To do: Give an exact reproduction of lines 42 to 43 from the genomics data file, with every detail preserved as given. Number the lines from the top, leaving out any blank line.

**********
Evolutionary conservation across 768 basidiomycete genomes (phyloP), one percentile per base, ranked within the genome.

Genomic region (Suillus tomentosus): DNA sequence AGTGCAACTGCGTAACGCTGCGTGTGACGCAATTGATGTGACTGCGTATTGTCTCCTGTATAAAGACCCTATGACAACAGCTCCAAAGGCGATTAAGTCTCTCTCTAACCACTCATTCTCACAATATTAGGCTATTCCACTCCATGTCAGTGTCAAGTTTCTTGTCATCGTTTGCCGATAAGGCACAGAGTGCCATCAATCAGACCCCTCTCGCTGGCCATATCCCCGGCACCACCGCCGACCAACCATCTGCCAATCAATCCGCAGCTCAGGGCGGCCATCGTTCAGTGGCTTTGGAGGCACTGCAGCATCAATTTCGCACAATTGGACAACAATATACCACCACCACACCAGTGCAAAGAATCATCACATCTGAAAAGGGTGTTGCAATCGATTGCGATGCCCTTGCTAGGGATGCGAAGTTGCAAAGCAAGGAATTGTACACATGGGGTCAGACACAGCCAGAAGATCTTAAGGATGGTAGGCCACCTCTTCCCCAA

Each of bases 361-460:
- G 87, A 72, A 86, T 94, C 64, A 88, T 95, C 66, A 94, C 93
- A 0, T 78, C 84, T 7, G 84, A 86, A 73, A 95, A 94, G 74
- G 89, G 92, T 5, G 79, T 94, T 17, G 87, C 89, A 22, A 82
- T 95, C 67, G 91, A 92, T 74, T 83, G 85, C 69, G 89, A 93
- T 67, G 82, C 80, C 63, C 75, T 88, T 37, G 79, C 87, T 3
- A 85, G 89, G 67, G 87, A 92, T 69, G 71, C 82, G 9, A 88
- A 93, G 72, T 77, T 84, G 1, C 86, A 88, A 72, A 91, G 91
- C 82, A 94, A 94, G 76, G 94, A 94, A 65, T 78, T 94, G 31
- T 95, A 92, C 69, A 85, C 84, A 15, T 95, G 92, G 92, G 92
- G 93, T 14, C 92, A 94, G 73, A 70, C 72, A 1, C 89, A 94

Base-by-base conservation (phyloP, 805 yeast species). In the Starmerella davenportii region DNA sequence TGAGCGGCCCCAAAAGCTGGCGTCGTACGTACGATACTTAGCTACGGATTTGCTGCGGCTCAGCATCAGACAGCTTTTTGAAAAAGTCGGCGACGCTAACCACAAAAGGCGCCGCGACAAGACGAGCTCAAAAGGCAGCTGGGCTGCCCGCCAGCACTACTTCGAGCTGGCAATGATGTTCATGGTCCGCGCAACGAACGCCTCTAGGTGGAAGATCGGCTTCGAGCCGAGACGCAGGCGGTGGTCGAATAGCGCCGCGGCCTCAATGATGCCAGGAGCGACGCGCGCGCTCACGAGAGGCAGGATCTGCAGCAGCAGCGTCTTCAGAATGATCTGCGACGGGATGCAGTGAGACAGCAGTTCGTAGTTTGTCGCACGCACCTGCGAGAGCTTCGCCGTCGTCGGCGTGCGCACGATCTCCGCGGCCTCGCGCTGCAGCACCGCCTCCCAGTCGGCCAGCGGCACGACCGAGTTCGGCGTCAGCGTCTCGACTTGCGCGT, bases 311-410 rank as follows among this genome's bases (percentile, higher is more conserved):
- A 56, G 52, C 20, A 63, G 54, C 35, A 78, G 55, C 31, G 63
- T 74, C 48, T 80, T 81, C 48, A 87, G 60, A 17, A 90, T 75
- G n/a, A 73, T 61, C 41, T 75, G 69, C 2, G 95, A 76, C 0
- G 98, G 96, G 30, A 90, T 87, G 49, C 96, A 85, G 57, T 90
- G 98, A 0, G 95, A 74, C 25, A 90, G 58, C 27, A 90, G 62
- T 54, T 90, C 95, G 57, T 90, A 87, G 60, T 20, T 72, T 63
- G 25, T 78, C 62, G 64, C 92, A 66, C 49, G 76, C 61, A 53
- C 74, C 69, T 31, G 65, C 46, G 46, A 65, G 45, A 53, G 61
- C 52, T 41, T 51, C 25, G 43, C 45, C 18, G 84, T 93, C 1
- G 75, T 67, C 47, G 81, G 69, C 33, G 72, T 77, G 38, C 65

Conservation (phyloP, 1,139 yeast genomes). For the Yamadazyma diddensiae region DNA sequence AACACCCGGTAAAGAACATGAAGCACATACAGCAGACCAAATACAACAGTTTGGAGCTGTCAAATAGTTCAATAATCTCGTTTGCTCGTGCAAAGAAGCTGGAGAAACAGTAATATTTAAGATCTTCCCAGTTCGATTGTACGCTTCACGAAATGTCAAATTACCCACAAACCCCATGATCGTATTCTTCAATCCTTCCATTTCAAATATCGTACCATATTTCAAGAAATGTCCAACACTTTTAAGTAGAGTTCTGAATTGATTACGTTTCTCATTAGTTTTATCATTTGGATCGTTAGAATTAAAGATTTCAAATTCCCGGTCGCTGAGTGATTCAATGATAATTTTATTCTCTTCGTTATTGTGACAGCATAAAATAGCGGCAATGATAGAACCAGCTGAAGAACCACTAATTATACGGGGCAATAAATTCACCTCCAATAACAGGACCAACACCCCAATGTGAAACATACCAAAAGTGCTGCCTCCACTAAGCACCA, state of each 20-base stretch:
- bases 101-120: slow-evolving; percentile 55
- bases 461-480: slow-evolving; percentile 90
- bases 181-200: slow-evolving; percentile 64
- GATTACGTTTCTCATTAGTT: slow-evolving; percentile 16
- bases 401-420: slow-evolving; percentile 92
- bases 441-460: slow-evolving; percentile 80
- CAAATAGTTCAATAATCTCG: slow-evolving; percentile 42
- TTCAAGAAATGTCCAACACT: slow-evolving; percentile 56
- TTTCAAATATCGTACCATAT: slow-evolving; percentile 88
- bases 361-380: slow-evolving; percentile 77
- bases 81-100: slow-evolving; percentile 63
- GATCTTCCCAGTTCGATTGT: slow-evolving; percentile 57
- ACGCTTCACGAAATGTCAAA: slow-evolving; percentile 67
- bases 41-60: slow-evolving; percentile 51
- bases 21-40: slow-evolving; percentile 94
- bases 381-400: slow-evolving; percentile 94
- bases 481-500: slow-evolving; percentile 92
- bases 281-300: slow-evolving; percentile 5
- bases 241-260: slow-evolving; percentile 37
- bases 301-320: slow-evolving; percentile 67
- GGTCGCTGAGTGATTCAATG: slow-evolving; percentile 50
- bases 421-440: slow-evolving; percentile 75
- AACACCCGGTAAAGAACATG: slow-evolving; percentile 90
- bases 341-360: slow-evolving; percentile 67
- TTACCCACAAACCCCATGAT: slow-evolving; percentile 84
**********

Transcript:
- bases 481-500: slow-evolving; percentile 92
- bases 281-300: slow-evolving; percentile 5